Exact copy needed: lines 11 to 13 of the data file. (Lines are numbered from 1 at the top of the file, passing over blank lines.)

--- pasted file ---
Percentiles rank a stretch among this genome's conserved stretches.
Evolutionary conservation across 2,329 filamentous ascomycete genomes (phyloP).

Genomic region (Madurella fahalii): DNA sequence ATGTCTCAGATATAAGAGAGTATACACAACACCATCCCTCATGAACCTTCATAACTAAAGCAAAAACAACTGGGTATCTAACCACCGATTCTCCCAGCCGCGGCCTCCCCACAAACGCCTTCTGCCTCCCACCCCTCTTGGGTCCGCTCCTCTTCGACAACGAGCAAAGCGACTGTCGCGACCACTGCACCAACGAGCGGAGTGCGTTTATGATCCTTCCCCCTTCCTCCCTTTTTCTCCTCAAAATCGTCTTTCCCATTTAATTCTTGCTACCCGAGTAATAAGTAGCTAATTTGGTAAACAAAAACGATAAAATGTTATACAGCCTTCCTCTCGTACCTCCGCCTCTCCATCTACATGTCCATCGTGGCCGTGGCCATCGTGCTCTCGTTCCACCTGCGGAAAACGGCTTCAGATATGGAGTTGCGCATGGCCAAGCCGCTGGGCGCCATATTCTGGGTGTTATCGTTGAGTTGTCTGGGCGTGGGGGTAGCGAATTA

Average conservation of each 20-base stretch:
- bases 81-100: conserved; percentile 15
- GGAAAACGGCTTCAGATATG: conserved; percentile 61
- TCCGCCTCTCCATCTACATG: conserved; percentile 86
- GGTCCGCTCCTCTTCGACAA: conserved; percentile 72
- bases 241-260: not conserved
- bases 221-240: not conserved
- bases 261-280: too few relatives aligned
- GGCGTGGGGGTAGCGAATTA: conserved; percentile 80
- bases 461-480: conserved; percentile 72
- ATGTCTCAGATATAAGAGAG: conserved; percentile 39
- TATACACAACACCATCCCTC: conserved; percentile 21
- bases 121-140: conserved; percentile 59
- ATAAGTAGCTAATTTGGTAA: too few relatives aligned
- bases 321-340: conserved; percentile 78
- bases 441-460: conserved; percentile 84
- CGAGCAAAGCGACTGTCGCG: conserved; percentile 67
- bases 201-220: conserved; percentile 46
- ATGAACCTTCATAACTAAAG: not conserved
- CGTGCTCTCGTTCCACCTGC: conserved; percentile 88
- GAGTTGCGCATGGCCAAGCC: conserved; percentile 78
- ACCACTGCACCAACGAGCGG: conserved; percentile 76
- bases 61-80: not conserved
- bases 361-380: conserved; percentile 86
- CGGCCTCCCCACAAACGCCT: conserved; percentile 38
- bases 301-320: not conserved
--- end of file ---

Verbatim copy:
- bases 261-280: too few relatives aligned
- GGCGTGGGGGTAGCGAATTA: conserved; percentile 80
- bases 461-480: conserved; percentile 72